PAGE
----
Couples may have difficulty adjusting to having in-laws around and there may be friction between certain family members. A common horror story is trouble between the wife and her husbands mother but it seems the myth is not unfounded. Marriage researcher John Gottman, PhD explains that conflict can sometimes arise because both women are competing for the attention of the husband.
Solidarity is a huge part of a successful marriage so it is important that even if a husband believes his wife is in the wrong, they still present a united front as a couple. This will speak volumes to a mum, showing her that her sons most important job is now to be a good husband.
Even if you have been with your partner years and years, getting married, moving in together and sharing your finances can come as a huge shock. If you are arguing over who is spending what then make a financial plan as a team.
Set out some goals you both want to achieve such as home, cars, holidays and retirement and review them once a month. A good idea may be to open a joint account where you both deposit a percentage of your salary (a percentage sometimes works better than a set amount as if one is earning more or less than the other it still works out relatively), for shared bills and outgoings, then deposit the remaining amount into personal accounts for you to spend on whatever you wish.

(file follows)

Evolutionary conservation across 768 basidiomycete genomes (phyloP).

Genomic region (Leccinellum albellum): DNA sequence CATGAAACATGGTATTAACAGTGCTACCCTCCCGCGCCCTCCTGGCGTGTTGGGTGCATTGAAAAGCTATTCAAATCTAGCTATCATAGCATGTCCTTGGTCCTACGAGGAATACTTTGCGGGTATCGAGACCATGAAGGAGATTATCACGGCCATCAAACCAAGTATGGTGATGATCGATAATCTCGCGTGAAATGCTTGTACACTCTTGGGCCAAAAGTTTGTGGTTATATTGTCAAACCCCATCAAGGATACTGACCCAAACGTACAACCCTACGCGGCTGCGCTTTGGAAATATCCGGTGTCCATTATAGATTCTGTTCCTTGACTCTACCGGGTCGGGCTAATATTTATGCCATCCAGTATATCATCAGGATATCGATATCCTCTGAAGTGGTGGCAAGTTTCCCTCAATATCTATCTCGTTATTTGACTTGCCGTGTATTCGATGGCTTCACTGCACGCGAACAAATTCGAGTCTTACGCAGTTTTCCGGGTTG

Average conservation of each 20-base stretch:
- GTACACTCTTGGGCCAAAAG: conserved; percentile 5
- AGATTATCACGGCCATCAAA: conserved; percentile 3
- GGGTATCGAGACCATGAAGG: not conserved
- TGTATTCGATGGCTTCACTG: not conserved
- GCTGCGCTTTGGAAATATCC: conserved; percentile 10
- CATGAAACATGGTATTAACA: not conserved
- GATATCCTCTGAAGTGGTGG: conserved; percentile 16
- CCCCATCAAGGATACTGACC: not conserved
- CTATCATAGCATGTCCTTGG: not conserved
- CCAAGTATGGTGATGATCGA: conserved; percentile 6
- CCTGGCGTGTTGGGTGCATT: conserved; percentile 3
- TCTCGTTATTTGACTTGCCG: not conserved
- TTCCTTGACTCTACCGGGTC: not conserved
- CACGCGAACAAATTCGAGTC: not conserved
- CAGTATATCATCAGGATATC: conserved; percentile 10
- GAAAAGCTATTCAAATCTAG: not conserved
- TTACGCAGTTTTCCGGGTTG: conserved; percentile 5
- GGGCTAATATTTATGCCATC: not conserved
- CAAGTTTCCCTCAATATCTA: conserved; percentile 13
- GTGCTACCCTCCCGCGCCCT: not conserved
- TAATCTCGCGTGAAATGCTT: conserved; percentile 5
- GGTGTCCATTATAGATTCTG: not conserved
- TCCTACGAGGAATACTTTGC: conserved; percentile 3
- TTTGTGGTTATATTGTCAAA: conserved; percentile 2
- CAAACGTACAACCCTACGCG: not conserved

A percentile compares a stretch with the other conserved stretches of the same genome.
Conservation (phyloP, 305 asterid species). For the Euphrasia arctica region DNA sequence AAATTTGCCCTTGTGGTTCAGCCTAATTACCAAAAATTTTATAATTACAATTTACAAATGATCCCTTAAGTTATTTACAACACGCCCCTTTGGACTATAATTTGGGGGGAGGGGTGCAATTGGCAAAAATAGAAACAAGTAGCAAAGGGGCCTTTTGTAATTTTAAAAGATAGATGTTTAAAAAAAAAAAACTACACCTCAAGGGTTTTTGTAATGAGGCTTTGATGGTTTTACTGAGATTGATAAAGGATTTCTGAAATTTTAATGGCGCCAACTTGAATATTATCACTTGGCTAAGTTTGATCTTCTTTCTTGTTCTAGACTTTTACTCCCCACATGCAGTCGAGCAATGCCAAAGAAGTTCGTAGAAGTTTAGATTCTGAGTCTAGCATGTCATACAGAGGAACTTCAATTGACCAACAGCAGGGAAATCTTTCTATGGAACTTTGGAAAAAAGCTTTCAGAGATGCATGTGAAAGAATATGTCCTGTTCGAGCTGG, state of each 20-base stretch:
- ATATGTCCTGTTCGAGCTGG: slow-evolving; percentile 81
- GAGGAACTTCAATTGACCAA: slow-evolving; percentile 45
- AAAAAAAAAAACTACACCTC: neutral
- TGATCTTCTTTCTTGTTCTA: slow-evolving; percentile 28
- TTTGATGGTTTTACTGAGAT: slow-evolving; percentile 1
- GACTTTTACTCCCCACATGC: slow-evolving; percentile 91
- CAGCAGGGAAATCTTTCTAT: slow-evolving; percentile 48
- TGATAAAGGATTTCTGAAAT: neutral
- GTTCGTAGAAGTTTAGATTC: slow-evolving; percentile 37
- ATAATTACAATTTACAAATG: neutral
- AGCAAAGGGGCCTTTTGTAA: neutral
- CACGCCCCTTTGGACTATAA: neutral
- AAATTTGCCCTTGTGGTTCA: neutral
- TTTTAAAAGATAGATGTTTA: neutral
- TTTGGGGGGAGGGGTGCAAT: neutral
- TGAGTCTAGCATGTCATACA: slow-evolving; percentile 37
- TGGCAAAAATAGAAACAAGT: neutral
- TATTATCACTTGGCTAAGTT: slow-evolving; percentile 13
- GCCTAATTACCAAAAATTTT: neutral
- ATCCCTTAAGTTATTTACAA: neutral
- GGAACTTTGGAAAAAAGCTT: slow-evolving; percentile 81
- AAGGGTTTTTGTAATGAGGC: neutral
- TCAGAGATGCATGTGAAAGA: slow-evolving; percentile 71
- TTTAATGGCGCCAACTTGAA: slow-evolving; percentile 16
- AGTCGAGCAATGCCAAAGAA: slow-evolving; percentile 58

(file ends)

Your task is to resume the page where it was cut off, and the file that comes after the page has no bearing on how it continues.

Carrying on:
According to a US study conducted by the University of Michigan, having a husband creates an extra 7 hours per week of housework for women, whilst having a wife reduces the amount of time spent cleaning etc by an hour for men.
Wives often feel that their husbands do not pitch in equally in terms of the housework but if they were brought up in a home where their mother carried out most of the domestic activities then it is plain to see where their habits come from.
If you are feeling disheartened and unappreciated by your other half not pitching in around the house then tell them how important it is to you that they make more of an effort.
If they still need some motivation then tell them that Marriage researcher John Gottman, PhD has found that husbands who reported pitching in frequently around the house recorded more satisfying sex lives than those who did not.
As our relationships develop and turn from months to years it is understandable that some of the initial attraction and sexual desire begins to fade a little. However, it still remains an important relationship factor. If you are feeling rejected or like your desires are unfulfilled then try to be open and honest about the way you are feeling without fear of embarrassment. If something is wrong then it’s likely the other person has noticed and has been afraid to speak up.